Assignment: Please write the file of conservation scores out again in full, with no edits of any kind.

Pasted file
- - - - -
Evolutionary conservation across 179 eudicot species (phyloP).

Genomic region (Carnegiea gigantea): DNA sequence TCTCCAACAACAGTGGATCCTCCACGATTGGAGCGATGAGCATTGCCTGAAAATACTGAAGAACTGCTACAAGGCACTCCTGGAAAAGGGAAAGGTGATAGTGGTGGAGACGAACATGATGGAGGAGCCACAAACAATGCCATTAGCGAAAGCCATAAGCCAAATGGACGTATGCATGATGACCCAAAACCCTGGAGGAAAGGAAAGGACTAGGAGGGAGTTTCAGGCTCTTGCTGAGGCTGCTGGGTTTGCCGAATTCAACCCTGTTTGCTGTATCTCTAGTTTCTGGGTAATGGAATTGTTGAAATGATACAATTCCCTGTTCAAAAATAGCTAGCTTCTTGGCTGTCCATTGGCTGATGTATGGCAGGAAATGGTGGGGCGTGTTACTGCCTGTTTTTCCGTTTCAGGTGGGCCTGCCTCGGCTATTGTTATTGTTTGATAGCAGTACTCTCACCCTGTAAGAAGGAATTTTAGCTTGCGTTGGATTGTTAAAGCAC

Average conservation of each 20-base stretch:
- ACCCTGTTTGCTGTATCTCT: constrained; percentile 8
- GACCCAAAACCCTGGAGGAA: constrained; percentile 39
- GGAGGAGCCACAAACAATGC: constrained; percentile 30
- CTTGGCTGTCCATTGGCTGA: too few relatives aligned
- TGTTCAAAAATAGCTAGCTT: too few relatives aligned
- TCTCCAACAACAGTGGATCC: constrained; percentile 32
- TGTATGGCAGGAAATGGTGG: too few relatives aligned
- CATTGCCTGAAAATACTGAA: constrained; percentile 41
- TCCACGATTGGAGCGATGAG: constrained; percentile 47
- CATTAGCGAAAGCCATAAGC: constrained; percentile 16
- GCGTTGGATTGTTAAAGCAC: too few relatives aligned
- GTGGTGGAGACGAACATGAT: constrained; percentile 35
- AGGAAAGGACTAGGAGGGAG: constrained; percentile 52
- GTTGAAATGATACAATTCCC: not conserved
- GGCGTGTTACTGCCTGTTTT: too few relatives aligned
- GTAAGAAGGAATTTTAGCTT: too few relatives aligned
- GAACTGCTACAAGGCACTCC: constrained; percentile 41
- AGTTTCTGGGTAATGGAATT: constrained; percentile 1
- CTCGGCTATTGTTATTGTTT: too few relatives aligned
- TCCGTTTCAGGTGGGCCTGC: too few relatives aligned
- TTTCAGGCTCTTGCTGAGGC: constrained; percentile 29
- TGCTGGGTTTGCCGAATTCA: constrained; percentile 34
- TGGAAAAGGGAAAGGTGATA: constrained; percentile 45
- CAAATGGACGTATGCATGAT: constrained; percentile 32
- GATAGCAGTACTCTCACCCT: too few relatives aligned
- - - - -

Evolutionary conservation across 179 eudicot species (phyloP).

Genomic region (Carnegiea gigantea): DNA sequence TCTCCAACAACAGTGGATCCTCCACGATTGGAGCGATGAGCATTGCCTGAAAATACTGAAGAACTGCTACAAGGCACTCCTGGAAAAGGGAAAGGTGATAGTGGTGGAGACGAACATGATGGAGGAGCCACAAACAATGCCATTAGCGAAAGCCATAAGCCAAATGGACGTATGCATGATGACCCAAAACCCTGGAGGAAAGGAAAGGACTAGGAGGGAGTTTCAGGCTCTTGCTGAGGCTGCTGGGTTTGCCGAATTCAACCCTGTTTGCTGTATCTCTAGTTTCTGGGTAATGGAATTGTTGAAATGATACAATTCCCTGTTCAAAAATAGCTAGCTTCTTGGCTGTCCATTGGCTGATGTATGGCAGGAAATGGTGGGGCGTGTTACTGCCTGTTTTTCCGTTTCAGGTGGGCCTGCCTCGGCTATTGTTATTGTTTGATAGCAGTACTCTCACCCTGTAAGAAGGAATTTTAGCTTGCGTTGGATTGTTAAAGCAC

Average conservation of each 20-base stretch:
- ACCCTGTTTGCTGTATCTCT: constrained; percentile 8
- GACCCAAAACCCTGGAGGAA: constrained; percentile 39
- GGAGGAGCCACAAACAATGC: constrained; percentile 30
- CTTGGCTGTCCATTGGCTGA: too few relatives aligned
- TGTTCAAAAATAGCTAGCTT: too few relatives aligned
- TCTCCAACAACAGTGGATCC: constrained; percentile 32
- TGTATGGCAGGAAATGGTGG: too few relatives aligned
- CATTGCCTGAAAATACTGAA: constrained; percentile 41
- TCCACGATTGGAGCGATGAG: constrained; percentile 47
- CATTAGCGAAAGCCATAAGC: constrained; percentile 16
- GCGTTGGATTGTTAAAGCAC: too few relatives aligned
- GTGGTGGAGACGAACATGAT: constrained; percentile 35
- AGGAAAGGACTAGGAGGGAG: constrained; percentile 52
- GTTGAAATGATACAATTCCC: not conserved
- GGCGTGTTACTGCCTGTTTT: too few relatives aligned
- GTAAGAAGGAATTTTAGCTT: too few relatives aligned
- GAACTGCTACAAGGCACTCC: constrained; percentile 41
- AGTTTCTGGGTAATGGAATT: constrained; percentile 1
- CTCGGCTATTGTTATTGTTT: too few relatives aligned
- TCCGTTTCAGGTGGGCCTGC: too few relatives aligned
- TTTCAGGCTCTTGCTGAGGC: constrained; percentile 29
- TGCTGGGTTTGCCGAATTCA: constrained; percentile 34
- TGGAAAAGGGAAAGGTGATA: constrained; percentile 45
- CAAATGGACGTATGCATGAT: constrained; percentile 32
- GATAGCAGTACTCTCACCCT: too few relatives aligned